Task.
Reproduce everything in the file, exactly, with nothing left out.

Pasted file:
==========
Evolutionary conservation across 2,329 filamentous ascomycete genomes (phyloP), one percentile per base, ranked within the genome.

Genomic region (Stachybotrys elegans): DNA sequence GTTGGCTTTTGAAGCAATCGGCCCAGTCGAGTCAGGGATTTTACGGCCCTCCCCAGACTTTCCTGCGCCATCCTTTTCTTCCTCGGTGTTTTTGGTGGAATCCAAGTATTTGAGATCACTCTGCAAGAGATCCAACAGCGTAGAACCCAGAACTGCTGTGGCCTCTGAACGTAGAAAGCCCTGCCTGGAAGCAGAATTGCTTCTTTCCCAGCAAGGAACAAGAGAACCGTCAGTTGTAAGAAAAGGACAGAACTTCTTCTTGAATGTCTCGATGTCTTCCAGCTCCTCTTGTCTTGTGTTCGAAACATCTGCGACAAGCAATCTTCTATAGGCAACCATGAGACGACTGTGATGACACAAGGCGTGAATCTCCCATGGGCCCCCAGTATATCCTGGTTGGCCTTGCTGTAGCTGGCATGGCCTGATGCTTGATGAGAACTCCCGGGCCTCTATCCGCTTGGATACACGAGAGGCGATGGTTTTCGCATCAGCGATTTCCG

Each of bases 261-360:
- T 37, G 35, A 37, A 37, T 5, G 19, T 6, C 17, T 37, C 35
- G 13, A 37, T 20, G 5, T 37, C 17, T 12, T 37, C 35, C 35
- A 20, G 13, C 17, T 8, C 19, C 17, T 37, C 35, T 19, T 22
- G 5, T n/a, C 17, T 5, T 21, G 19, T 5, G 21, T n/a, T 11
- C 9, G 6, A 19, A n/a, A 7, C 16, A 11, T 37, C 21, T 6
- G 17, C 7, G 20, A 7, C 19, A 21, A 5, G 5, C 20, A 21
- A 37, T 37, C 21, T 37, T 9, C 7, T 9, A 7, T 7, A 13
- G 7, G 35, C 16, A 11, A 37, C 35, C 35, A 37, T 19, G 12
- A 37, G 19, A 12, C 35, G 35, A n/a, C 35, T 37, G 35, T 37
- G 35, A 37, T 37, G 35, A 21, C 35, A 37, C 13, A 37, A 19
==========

Evolutionary conservation across 2,329 filamentous ascomycete genomes (phyloP), one percentile per base, ranked within the genome.

Genomic region (Stachybotrys elegans): DNA sequence GTTGGCTTTTGAAGCAATCGGCCCAGTCGAGTCAGGGATTTTACGGCCCTCCCCAGACTTTCCTGCGCCATCCTTTTCTTCCTCGGTGTTTTTGGTGGAATCCAAGTATTTGAGATCACTCTGCAAGAGATCCAACAGCGTAGAACCCAGAACTGCTGTGGCCTCTGAACGTAGAAAGCCCTGCCTGGAAGCAGAATTGCTTCTTTCCCAGCAAGGAACAAGAGAACCGTCAGTTGTAAGAAAAGGACAGAACTTCTTCTTGAATGTCTCGATGTCTTCCAGCTCCTCTTGTCTTGTGTTCGAAACATCTGCGACAAGCAATCTTCTATAGGCAACCATGAGACGACTGTGATGACACAAGGCGTGAATCTCCCATGGGCCCCCAGTATATCCTGGTTGGCCTTGCTGTAGCTGGCATGGCCTGATGCTTGATGAGAACTCCCGGGCCTCTATCCGCTTGGATACACGAGAGGCGATGGTTTTCGCATCAGCGATTTCCG

Each of bases 261-360:
- T 37, G 35, A 37, A 37, T 5, G 19, T 6, C 17, T 37, C 35
- G 13, A 37, T 20, G 5, T 37, C 17, T 12, T 37, C 35, C 35
- A 20, G 13, C 17, T 8, C 19, C 17, T 37, C 35, T 19, T 22
- G 5, T n/a, C 17, T 5, T 21, G 19, T 5, G 21, T n/a, T 11
- C 9, G 6, A 19, A n/a, A 7, C 16, A 11, T 37, C 21, T 6
- G 17, C 7, G 20, A 7, C 19, A 21, A 5, G 5, C 20, A 21
- A 37, T 37, C 21, T 37, T 9, C 7, T 9, A 7, T 7, A 13
- G 7, G 35, C 16, A 11, A 37, C 35, C 35, A 37, T 19, G 12
- A 37, G 19, A 12, C 35, G 35, A n/a, C 35, T 37, G 35, T 37
- G 35, A 37, T 37, G 35, A 21, C 35, A 37, C 13, A 37, A 19